Urban areas are habitats for humans, but they are also home to a great diversity of non-human life. Because cities and towns are often established in areas that support high biodiversity, urbanisation can be a key threat to native species and ecological communities. Our research group studies the ecology of plants and animals in cities, and their interactions with each other and the urban environment. We also have a strong focus on conservation in urban areas, seeking better ways to build and manage cities for the many species that share them with us. Our areas of expertise include the ecology of plants, frogs, birds, bats, bugs, butterflies, grasslands, forests, soils, streams, rivers and the built environment.
Working with governments, conservation organisation and private landholders, we apply our research to help conserve key habitat features, ecological communities and native species in urban environments, and to maintain the important services that ecosystems provide to humans in cities. These services include clean air, clean water, pollination of food plants and a more comfortable climate.
More Urban Biodiversity, Ecology and Conservation
- Dr Steve Livesley, Steve's research examines fundamental biogeochemical processes and the impacts of environmental change and management in natural, managed and urban ecosystems.
- Dr Kirsten Parris, Kirsten is an ecologist with research interests spanning urban ecology, amphibian ecology, conservation biology and animal behaviour, including acoustic communication in urban noise.
- Assoc. Prof. Chris Walsh, Chris studies interactions between land use and the ecological structure and function of stream ecosystems, and the management actions required for ecologically successful stream protection or restoration.
- Dr Nick Williams, Nick is an ecologist who studies patterns of biodiversity, ecological processes and conservation biology in cities; his research focuses on plants and vegetation communities but also includes studies of birds, mammals and insects.
- Dr Nick Bond, Nick studies the ecology and management of streams and rivers, including ecological responses to altered flow regimes.
- Dr Yung En Chee, Yung is an ecologist who uses ecological and decision theory, models and methods to provide evidence-based solutions to conservation and ecosystem management problems.
- Dr Fiona Ede, Fiona is an ecologist focusing on the restoration of plant communities in riparian areas, with research interests in revegetation techniques and invasive species management in both urban and non-urban settings.
- Dr Joe Greet, Joe is an riparian ecologist with a penchant for plants and a particular interest in relations between water regime and plant life-histories.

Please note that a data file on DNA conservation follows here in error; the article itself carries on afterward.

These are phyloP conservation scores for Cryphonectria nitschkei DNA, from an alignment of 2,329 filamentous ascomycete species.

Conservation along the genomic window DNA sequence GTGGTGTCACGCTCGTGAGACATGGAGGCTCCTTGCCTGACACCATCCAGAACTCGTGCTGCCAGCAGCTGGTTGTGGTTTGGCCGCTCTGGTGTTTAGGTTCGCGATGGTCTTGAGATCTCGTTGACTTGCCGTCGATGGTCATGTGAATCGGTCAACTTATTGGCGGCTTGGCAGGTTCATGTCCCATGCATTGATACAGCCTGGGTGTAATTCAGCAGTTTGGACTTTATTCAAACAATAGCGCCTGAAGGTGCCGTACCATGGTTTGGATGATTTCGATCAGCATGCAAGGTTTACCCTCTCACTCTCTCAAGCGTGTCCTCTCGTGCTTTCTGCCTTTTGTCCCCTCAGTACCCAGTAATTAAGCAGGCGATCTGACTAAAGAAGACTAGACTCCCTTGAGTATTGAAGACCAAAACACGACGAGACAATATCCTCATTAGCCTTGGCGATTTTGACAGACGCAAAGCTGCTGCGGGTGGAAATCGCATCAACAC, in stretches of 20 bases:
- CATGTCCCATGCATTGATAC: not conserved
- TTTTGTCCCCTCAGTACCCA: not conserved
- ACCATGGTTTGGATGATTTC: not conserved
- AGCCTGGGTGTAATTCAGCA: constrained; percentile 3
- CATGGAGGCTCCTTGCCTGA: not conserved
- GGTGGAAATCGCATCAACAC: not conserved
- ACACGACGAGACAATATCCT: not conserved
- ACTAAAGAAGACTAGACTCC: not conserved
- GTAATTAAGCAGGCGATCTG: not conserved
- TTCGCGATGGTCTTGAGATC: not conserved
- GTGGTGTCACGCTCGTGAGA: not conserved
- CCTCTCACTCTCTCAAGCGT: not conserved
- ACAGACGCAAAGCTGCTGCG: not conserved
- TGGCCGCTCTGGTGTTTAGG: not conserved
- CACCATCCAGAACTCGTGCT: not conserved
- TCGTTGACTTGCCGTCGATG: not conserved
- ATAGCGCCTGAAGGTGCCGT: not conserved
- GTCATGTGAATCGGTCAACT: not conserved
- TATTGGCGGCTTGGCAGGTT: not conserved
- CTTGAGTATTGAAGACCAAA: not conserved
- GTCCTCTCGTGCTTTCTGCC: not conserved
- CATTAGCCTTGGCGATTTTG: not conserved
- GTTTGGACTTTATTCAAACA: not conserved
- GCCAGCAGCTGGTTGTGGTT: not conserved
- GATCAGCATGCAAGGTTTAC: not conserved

- Dr Geoff Heard, Geoff studies the impacts of urbanisation on frogs and strategies for their conservation management in cities, with a particular focus on the growling grass frog Litoria raniformis.
- Dr Moss Imberger, Moss is a freshwater ecologist, currently studying ways to improve the structure and function of an urban stream (Little Stringybark Creek) through the application of catchment-scale water sensitive urban design.
- Dr Caragh Threlfall, Caragh is an ecologist with particular interests in urban biodiversity, urban planning and design, and social-ecological interdisciplinary studies.
- Mr Stefano Canessa (PhD candidate), Stefano is researching ways to improve the conservation management of threatened species using decision analysis.
- Ms Claire Keely (PhD candidate), Claire is studying the conservation genetics of the growling grass frog Litoria raniformis in urbanising landscapes around Melbourne.
- Ms Jessica Kurylo (PhD candidate), Jesse is researching the effects of urbanisation on butterfly species species richness and abundance, with a special emphasis on the availability of food resources across the urban landscape.
- Mr Adrian Marshall (PhD candidate), Adrian has a background in landscape architecture, and his current research focuses on ecological design.
- Mr Alessandro Ossola, Alessandro investigates the ecology of human-dominated and natural ecosystems with particular emphasis on the relationships between biodiversity, soil, water and ecosystem processes.
- Ms Courtney Parker (MSc candidate), Courtney is studying the impacts of traffic noise on calling behaviour and mating success in frogs.
- Mr Michael Sievers, Michael is interested in how artificial wetlands perform as habitats for frogs, whether they could function as ecological traps, and how pollution may influence habitat selection.
- Ms Jessica Baumann, Jess' research focuses on the ecology of native Australian bees, including the delivery of pollination services and the use of artificial nesting blocks in Melbourne's urban green spaces.
- Mr Larry Meyer, Larry works as a Research Assistant with Kirsten Parris, currently helping with the preparation of a text book on urban ecology.